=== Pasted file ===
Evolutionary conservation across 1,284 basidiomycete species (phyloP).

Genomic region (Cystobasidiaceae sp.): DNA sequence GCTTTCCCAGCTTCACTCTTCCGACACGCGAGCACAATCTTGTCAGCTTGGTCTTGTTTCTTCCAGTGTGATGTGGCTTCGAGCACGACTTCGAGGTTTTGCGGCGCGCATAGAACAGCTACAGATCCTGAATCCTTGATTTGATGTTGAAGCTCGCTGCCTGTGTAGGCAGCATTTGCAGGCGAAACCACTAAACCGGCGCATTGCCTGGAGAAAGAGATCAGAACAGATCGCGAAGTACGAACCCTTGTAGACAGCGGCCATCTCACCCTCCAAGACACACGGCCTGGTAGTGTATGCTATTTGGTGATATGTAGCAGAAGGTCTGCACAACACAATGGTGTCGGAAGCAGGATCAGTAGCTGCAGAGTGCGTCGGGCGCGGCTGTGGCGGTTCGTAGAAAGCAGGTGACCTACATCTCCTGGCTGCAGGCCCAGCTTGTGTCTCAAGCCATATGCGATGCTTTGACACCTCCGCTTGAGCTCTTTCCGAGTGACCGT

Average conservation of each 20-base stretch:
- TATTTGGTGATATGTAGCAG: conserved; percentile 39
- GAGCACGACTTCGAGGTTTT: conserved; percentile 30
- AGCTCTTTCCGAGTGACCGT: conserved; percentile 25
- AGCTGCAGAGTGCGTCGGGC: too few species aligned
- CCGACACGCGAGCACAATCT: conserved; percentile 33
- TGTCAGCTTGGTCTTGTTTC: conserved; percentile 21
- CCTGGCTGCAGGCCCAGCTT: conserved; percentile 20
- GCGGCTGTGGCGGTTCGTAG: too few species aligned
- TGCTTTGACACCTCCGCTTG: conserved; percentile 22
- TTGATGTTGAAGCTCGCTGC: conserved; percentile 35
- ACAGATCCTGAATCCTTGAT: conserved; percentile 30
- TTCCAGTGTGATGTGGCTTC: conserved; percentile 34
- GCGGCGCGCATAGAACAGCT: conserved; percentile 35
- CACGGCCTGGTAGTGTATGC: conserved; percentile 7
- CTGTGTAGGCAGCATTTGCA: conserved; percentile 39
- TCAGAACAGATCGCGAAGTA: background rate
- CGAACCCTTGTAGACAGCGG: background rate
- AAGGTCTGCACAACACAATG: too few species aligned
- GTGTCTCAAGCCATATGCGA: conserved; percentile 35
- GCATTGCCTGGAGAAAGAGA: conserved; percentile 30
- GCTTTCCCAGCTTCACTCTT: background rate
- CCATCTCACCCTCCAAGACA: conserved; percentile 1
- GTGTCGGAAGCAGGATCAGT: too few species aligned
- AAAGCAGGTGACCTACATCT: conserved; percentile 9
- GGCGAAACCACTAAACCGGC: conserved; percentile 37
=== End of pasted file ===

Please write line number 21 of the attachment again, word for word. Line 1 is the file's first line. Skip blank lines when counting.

- AAGGTCTGCACAACACAATG: too few species aligned